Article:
In October 2011 Wärtsilä installed the latest technology in waterjet sealing onto all four waterjet shafts on the high speed catamaran, HSV 2 Swift. During a two week period all four waterjets were overhauled and commissioned with the latest design input shaft seals.
The seals have responded well in all levels of water clarity, at times exceeding the vessel’s recommended wave height limits. To date all four seals remain leak-free, says Jim Kelley, Chief Engineer, HSV 2 Swift, Sealift Inc.
The HSV 2 Swift was constructed by the Australian shipbuilder Incat in Hobart, Tasmania, in 2003 and was leased to the U.S. Navy. The ship is a 98 metre-long, ex-military, high-speed wave piercing catamaran now running from a commercial arm of Military Sealift Command, hauling military goods. The vessel is equipped with four Wärtsilä LIPS LJ120E waterjets and was the second catamaran the Navy leased to test new technologies and concepts.
Swift is an aluminium-hulled, commercial catamaran with military enhancements, such as a helicopter flight deck, strengthened vehicle deck, small boat and unmanned vehicle launch and recovery capability with an enhanced communications suite. It features a new, modular design, which allows the ship to be refitted to support any mission without requiring long shipyard periods. Although the vessel appears to look like a trimaran from the front, the centre hull does not rest in the water and is not used for buoyancy.
In the past Wärtsilä had supported Sealift Inc. on corrosion issues within the waterjet propulsion system of the vessel and had previously tested other seal types in an attempt to overcome the problem. When the seals were inspected, it was apparent that the existing seals had suffered extreme corrosion due to a failing cathodic protection system onboard the vessel, resulting in premature seal failures and consequently extended downtime for constant seal repairs.
The port engineer at Sealift Inc. requested Wärtsilä to recommend a seal design that would solve the seal corrosion issues and would also offer exceptional sealing performance. The composite version of the seal seemed to be the perfect solution.
We had learned about the new waterjet seals, Wärtsilä Jetguard, based on the previous PSE designs, and believed that the use of composite materials in combination with a well proven sealing design would be the right choice for this application, says Gary Fairlamb, Project Manager, Wärtsilä Defense Inc., USA.
What started as a minor service work grew into a major overhaul of all four waterjets. Through the entire process, good communication was maintained between Wärtsilä and the customer, who had complete trust in the service and products being supplied. The biggest challenge in the fulfilment of the job was time. We only had a two week window to supply the seals, complete all four waterjet overhauls and ensure the customer made their charters for the year, explains Gary.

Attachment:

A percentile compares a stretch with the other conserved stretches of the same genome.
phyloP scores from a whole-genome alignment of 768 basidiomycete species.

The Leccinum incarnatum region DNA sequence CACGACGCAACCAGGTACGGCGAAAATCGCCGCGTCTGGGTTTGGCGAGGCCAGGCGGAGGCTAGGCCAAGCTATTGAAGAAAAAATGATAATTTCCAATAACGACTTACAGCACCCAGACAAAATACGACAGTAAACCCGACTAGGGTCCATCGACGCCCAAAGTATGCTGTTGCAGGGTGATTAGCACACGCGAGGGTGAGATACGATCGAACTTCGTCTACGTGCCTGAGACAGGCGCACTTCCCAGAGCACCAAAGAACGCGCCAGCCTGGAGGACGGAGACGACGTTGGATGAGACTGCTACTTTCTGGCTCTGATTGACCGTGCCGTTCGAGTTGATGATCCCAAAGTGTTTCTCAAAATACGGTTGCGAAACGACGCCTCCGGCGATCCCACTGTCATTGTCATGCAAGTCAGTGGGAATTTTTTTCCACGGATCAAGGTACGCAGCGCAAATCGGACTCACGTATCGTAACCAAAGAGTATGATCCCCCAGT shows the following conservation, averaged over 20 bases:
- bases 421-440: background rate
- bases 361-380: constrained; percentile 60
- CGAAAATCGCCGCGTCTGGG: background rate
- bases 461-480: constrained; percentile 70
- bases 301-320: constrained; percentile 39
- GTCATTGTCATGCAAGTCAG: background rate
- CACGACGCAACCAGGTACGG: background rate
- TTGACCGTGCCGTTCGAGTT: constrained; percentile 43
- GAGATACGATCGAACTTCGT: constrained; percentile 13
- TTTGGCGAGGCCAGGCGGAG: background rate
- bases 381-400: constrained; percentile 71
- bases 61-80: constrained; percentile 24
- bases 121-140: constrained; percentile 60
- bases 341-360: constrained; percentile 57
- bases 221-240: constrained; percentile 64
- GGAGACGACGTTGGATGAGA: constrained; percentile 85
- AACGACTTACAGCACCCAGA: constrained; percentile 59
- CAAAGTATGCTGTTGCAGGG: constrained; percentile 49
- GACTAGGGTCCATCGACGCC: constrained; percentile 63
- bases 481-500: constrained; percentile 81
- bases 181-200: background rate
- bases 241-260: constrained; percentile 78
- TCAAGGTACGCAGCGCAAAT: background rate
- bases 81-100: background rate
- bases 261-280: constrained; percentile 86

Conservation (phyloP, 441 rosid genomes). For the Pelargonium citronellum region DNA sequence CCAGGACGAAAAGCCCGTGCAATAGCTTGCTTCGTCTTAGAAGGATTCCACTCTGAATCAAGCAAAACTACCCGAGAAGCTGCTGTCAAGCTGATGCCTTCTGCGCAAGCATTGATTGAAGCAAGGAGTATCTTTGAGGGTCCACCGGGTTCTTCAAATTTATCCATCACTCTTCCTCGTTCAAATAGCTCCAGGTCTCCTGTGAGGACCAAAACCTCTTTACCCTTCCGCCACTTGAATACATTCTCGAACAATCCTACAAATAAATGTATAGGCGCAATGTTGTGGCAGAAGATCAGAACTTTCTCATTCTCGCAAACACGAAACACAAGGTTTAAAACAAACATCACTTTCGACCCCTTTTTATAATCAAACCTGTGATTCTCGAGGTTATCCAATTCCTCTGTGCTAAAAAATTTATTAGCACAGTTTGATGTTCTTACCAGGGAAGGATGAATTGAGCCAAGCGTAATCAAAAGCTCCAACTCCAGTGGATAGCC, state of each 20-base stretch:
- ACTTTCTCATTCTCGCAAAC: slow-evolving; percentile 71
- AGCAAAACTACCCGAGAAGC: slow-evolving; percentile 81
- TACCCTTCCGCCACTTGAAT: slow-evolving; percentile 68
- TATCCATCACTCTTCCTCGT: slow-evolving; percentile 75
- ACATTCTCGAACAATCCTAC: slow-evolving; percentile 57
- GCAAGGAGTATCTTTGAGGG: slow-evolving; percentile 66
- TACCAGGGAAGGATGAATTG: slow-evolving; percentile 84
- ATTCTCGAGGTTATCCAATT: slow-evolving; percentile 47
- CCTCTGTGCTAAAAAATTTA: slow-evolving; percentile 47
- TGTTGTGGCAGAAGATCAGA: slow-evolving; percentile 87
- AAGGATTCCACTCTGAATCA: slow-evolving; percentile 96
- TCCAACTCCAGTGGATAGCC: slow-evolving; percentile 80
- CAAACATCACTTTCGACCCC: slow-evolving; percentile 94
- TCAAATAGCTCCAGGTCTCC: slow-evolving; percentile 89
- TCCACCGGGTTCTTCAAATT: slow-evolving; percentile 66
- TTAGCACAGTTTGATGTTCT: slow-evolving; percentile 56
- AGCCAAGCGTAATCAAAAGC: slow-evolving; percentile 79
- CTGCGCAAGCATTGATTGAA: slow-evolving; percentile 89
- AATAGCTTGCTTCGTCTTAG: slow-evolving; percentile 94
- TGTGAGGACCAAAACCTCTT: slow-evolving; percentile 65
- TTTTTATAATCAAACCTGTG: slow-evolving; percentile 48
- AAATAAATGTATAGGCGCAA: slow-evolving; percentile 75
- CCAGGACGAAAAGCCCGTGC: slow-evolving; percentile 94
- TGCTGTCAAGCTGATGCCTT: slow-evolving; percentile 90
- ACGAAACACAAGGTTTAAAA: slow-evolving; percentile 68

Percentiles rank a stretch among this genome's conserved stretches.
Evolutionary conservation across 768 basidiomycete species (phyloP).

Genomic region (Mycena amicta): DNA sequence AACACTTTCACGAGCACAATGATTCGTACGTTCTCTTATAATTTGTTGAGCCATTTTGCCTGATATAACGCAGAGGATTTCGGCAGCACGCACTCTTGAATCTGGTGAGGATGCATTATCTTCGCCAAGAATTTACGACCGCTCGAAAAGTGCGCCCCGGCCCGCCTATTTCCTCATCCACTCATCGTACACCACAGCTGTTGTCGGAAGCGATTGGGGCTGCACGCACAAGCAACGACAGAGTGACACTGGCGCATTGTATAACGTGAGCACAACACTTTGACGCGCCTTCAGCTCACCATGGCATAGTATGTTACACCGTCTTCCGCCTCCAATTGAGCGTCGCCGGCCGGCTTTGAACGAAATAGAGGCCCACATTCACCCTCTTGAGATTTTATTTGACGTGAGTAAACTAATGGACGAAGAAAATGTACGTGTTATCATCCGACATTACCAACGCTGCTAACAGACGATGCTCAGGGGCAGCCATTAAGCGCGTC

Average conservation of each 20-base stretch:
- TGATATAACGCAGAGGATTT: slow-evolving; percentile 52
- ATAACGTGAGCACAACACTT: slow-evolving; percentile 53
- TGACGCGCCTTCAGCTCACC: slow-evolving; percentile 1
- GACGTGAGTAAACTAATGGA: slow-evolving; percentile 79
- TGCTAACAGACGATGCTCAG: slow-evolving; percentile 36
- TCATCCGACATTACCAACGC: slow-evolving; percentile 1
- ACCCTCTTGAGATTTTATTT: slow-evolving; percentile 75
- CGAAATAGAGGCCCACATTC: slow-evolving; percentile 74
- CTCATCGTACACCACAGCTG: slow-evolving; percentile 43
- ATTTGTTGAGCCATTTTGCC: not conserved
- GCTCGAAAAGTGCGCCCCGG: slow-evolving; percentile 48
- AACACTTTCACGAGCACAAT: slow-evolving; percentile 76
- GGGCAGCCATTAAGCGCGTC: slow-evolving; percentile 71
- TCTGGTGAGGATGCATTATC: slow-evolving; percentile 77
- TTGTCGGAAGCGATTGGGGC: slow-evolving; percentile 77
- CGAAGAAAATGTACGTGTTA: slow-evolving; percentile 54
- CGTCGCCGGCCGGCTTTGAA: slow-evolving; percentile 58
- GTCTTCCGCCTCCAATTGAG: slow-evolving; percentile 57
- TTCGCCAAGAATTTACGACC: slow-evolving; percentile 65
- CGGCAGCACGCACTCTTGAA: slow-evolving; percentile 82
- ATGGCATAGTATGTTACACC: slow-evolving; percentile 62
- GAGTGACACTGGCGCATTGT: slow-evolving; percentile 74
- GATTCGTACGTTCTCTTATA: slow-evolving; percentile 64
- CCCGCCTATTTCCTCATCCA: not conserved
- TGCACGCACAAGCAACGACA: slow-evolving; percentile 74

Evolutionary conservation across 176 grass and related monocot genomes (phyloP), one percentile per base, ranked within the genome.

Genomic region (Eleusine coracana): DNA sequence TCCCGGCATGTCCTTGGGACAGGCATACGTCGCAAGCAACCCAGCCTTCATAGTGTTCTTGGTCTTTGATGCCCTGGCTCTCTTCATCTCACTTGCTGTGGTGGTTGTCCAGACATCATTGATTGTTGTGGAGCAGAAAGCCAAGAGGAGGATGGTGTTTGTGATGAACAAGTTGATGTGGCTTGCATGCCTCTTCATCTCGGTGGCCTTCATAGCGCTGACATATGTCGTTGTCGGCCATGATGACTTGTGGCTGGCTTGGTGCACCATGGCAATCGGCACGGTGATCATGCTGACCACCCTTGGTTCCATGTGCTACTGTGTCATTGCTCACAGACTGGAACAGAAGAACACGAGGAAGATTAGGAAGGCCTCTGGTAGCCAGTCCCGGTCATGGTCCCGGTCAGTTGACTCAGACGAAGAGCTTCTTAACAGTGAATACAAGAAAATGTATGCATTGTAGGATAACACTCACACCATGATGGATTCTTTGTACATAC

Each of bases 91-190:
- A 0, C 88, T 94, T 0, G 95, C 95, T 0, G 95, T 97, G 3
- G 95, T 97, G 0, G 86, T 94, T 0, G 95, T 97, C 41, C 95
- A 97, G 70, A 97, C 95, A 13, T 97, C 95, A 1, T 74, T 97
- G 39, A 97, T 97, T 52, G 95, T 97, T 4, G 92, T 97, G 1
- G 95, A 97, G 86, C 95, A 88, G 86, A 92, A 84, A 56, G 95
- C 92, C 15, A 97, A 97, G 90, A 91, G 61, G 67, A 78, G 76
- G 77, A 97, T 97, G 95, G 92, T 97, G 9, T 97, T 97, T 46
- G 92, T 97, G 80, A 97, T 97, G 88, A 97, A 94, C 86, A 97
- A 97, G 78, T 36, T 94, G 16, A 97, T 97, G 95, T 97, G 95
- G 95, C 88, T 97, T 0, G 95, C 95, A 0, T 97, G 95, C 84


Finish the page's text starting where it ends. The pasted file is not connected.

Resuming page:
Wärtsilä installed the composite Jetguard seals on all four of our waterjet shafts in October 2011. Since then we have travelled over 42,000 nautical miles with almost 2,000 underway hours calling on ports from Peru and Central America, through the Mediterranean to one complete trip around Africa. The seals have responded well in all levels of water clarity and have at times exceeded the vessel’s recommended wave height limits. To date all four seals remain leak-free, says Jim Kelley, Sealift Inc.
The Wärtsilä Jetguard seals are achieving a greater success than expected and survived an extreme accidental test
After the installation the port engineer is in regular contact with Wärtsilä for technical and product support. He always points out that the seals are achieving a greater success than expected. While running a charter off the West African coast, a buoy entered into one of the jet intakes and was chopped up by the impeller. The chief engineer was in the port propulsion room at the time and noted that despite this occurrence creating high levels of load and stress on the waterjet, the seal survived unharmed and did not leak a drop into the vessel.
The new Jetguard seal has out-performed all expectations in normal running conditions and even under extreme circumstances. The multi-task vessel HSV 2 Swift is capable of handling speeds in excess of 40 knots and has a manoeuvrability that doesn’t require tugboat assistance when arriving at or departing from the pier. As part of the normal working routine HSV 2 Swift continues to service the roughest routes in the world, including conditions as harsh as the Persian Gulf. To date no other HSV in service has matched that ability.